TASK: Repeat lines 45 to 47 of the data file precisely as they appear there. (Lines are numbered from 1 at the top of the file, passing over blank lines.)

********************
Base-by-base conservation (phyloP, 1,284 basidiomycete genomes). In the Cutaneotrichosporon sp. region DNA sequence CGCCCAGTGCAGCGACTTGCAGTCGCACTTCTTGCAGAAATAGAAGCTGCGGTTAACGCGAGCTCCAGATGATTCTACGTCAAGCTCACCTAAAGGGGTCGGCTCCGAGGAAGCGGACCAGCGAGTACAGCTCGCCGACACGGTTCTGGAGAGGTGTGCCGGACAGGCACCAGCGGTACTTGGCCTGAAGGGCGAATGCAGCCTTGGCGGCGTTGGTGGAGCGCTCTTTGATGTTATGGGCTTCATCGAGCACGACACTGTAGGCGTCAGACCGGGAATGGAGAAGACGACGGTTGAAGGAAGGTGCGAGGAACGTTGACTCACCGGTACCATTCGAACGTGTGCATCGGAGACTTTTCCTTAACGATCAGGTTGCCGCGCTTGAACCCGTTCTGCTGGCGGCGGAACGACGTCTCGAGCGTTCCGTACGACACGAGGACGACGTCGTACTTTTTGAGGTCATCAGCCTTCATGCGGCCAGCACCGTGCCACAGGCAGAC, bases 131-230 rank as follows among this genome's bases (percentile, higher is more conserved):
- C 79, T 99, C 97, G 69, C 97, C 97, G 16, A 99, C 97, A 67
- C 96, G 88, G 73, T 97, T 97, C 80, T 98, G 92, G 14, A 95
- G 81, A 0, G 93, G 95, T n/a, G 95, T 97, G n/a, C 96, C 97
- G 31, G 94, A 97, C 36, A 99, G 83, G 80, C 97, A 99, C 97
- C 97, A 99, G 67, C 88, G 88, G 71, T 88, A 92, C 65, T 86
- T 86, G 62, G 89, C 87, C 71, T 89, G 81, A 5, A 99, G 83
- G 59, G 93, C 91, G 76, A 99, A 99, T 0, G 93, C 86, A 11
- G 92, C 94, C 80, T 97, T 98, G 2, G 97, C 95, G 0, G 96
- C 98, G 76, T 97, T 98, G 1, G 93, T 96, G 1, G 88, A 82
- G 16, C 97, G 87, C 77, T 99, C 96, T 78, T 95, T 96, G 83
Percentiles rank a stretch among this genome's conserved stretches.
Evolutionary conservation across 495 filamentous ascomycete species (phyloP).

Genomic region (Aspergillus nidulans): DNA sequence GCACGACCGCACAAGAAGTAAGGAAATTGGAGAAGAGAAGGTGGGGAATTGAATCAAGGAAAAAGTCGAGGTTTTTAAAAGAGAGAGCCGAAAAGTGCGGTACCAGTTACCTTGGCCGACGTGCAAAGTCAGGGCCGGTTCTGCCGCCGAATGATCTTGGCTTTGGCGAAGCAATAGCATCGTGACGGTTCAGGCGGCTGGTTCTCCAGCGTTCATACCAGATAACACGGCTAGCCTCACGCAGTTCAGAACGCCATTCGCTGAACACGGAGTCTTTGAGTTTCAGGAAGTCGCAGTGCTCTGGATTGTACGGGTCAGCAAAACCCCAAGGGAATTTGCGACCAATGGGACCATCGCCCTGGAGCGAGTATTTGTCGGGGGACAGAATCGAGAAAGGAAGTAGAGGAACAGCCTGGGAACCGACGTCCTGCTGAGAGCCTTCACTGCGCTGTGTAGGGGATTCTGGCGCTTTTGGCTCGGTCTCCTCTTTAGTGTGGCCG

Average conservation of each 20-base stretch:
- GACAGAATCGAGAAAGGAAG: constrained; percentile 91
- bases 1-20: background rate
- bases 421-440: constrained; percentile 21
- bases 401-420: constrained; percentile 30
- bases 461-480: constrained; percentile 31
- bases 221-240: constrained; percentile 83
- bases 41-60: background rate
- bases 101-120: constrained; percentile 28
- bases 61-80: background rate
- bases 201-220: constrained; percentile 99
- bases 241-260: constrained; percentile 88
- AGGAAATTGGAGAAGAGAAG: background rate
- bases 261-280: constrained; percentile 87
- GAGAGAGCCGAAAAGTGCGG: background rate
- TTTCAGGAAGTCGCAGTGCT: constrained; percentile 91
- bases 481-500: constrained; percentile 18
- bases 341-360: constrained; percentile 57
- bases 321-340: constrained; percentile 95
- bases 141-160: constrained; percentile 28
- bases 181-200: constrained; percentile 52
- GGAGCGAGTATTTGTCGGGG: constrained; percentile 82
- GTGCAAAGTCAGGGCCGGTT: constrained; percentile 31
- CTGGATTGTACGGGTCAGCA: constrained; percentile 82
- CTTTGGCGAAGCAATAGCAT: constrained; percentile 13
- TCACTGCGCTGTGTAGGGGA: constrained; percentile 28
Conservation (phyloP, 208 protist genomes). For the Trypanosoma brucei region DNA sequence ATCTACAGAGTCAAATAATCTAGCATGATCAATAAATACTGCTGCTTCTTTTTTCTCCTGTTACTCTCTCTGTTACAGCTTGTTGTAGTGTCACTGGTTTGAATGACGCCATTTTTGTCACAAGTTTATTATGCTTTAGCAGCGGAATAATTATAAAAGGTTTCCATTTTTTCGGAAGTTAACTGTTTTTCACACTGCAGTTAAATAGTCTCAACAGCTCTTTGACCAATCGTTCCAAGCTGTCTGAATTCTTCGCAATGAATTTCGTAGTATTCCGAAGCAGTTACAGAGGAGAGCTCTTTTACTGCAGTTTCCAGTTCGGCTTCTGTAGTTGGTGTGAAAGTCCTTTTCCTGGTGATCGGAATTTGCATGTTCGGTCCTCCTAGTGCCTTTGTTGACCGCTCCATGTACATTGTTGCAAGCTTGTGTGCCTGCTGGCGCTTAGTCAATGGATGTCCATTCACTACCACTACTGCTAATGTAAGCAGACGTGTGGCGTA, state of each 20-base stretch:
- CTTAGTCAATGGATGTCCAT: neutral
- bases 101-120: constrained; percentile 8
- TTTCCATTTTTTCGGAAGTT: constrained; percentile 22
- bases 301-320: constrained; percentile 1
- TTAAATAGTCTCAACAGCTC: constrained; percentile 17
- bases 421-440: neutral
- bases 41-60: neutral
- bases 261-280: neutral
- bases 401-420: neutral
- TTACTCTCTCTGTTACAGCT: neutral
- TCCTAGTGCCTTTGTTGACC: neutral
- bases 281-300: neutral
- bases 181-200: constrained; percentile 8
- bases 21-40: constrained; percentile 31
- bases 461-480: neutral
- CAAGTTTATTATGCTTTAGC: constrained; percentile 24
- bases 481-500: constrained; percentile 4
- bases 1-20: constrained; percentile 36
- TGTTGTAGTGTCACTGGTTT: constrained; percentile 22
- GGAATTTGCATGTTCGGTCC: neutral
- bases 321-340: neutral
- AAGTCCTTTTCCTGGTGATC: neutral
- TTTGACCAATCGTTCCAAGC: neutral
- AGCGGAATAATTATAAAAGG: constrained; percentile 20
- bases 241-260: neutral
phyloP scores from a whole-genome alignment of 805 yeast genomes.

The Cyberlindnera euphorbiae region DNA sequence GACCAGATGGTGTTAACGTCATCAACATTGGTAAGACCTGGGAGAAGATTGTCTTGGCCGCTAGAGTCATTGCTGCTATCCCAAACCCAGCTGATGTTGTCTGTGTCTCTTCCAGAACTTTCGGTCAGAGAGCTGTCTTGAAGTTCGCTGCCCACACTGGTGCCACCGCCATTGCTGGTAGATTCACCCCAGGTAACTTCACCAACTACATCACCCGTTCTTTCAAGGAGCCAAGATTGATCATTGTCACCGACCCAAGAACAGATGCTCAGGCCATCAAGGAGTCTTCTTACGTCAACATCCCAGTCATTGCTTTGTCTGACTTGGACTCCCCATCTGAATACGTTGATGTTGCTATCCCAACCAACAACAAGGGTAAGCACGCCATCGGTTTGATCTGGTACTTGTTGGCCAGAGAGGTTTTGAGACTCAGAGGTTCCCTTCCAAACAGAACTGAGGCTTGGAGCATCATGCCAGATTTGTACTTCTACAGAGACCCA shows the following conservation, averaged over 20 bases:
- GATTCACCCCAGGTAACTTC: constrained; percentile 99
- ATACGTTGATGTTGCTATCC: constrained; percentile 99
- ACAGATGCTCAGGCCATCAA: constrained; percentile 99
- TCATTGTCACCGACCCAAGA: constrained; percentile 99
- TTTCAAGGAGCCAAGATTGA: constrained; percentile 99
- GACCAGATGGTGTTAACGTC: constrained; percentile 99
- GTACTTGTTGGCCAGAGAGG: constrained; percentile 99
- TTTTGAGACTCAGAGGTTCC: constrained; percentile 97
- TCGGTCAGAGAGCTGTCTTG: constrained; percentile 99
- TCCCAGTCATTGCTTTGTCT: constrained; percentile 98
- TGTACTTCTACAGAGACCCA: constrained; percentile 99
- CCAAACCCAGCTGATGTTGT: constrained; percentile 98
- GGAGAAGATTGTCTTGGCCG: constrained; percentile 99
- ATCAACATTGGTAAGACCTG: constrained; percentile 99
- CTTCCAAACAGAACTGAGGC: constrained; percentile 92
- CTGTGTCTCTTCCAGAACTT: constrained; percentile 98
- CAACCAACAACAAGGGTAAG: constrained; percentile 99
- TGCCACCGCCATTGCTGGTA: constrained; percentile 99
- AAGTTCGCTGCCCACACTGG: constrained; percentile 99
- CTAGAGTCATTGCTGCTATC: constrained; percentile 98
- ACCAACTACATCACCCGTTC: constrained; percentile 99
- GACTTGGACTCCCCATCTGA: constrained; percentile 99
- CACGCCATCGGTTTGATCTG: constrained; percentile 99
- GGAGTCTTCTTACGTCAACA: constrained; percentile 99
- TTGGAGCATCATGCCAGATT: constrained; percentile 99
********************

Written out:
- bases 301-320: constrained; percentile 1
- TTAAATAGTCTCAACAGCTC: constrained; percentile 17
- bases 421-440: neutral